Pratt suffered for his religion. He was the Mormon who faced the longest incarceration for his beliefs during the Missouri crisis, and lost much property at the hands of the Missourians, and it was his words that crafted the victim narrative that imprints Mormonism to this day.
Pratt was one of the first missionaries called to Britain where he helped build up a strong base for the Church starting its own publication base, the Millennial Star. During the succession crisis, it was largely his efforts that kept the British saints loyal to the apostles.
Pratt clashed a few times with leaders of the church, first with Joseph Smith and then with Brigham Young. This was partly due to a strong personality and partly due to the lack of clear definitions of what role the Twelve were supposed to play. Pratt blamed Joseph for his financial losses when the Mormon bank went under, but he quickly repented and was back in Joseph’s good graces. He clashed with Brigham multiple times regarding the authority of the Twelve as Brigham was cementing his role as president of the Church. One of the key issues at stake was who had the authority to perform plural marriages.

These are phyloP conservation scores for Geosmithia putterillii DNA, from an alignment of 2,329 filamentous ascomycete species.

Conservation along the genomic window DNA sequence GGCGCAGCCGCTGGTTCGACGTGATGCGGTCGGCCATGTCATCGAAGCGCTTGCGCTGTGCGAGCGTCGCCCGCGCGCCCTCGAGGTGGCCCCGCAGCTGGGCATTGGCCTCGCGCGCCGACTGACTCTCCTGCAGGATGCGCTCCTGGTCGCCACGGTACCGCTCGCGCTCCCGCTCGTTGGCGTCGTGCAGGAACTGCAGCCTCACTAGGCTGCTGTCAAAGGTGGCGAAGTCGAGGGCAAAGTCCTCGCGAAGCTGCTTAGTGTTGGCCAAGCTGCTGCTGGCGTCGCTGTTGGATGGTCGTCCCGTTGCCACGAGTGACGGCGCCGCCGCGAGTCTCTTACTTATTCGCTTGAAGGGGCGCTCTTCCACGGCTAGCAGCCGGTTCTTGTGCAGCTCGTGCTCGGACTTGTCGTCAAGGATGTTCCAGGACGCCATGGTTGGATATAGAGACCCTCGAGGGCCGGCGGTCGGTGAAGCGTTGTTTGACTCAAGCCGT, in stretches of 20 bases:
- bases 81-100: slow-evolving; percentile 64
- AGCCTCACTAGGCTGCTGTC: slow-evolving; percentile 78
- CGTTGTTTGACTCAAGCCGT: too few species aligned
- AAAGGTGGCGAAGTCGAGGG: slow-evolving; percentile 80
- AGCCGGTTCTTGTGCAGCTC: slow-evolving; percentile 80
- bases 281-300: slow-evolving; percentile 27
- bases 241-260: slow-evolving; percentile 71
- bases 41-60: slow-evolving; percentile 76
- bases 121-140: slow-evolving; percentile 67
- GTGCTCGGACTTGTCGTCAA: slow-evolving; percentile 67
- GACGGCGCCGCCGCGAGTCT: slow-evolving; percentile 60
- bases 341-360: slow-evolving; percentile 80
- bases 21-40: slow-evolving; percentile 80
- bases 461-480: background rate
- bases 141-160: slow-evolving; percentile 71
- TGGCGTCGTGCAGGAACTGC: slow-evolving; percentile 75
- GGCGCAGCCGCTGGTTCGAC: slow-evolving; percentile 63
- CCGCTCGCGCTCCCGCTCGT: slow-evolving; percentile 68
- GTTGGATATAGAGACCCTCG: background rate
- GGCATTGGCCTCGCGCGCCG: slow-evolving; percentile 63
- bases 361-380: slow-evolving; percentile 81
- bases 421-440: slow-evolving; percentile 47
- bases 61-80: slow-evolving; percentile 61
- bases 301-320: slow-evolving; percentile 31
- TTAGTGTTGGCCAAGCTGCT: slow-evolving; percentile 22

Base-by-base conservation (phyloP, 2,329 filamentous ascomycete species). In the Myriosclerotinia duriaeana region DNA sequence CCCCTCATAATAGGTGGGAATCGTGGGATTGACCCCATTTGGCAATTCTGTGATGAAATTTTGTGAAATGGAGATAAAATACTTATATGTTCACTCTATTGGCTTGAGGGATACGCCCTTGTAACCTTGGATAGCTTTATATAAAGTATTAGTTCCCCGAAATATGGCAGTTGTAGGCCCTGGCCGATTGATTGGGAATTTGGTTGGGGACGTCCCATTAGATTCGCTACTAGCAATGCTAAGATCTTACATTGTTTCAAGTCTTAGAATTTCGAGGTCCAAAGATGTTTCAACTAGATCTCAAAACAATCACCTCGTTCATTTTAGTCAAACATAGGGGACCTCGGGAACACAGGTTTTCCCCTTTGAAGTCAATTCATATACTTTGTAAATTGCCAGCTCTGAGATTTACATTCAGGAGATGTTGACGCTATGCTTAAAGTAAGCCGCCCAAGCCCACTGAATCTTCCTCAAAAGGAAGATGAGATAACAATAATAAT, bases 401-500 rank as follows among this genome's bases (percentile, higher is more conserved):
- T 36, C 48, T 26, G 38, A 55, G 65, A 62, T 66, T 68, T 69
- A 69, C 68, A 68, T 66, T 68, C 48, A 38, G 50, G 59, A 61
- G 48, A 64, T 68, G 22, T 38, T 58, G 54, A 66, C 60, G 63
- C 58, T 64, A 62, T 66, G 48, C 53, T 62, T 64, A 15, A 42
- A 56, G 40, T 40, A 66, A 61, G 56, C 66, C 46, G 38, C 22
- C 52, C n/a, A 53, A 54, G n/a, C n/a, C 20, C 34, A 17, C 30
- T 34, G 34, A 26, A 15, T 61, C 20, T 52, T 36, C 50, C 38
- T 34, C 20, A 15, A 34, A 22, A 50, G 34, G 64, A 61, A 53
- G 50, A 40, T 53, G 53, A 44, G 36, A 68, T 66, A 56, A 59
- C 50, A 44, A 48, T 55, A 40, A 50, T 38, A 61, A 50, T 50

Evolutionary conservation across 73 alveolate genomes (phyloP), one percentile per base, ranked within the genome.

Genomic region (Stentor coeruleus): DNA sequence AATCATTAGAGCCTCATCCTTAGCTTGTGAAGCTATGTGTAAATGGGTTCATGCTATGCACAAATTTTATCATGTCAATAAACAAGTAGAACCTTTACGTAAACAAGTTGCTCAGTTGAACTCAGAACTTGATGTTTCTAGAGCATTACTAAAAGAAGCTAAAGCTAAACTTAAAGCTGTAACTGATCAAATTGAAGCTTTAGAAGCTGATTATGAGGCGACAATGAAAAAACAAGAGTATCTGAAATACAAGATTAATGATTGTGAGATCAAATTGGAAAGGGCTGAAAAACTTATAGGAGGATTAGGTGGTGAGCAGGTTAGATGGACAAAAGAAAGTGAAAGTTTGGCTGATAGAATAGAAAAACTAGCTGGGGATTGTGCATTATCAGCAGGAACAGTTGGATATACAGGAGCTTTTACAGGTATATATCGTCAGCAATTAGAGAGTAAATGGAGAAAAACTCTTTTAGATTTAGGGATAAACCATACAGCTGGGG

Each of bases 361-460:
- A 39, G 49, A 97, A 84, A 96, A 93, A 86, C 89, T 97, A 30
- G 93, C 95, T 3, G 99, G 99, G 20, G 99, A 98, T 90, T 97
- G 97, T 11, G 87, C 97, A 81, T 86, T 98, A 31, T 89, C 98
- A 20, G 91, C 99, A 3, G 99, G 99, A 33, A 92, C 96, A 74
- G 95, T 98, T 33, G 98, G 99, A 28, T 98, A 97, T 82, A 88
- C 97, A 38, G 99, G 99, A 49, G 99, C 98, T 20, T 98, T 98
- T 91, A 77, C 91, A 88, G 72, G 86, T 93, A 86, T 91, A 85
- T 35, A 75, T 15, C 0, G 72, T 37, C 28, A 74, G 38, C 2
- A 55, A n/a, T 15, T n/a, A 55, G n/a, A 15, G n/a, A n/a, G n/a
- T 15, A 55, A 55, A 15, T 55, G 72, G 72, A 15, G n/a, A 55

In the course of his lifetime, Pratt has twelve plural wives. His first wife, Thankful, died early on. His second wife, Ann Frost, was originally very close to him, but became alienated as Pratt took on more wives while polygamy was still a closely guarded secret. Another wife, Mary, left him in Utah when she didn’t have a clear role in the family. The rest of his wives stayed true to him and never left Mormonism.
Pratt was also an explorer as the saints were settling in Utah. He built the road that would eventually become I-80 up today’s Parley’s Canyon. He led an expedition town to current-day Saint George to survey the land for potential settlements.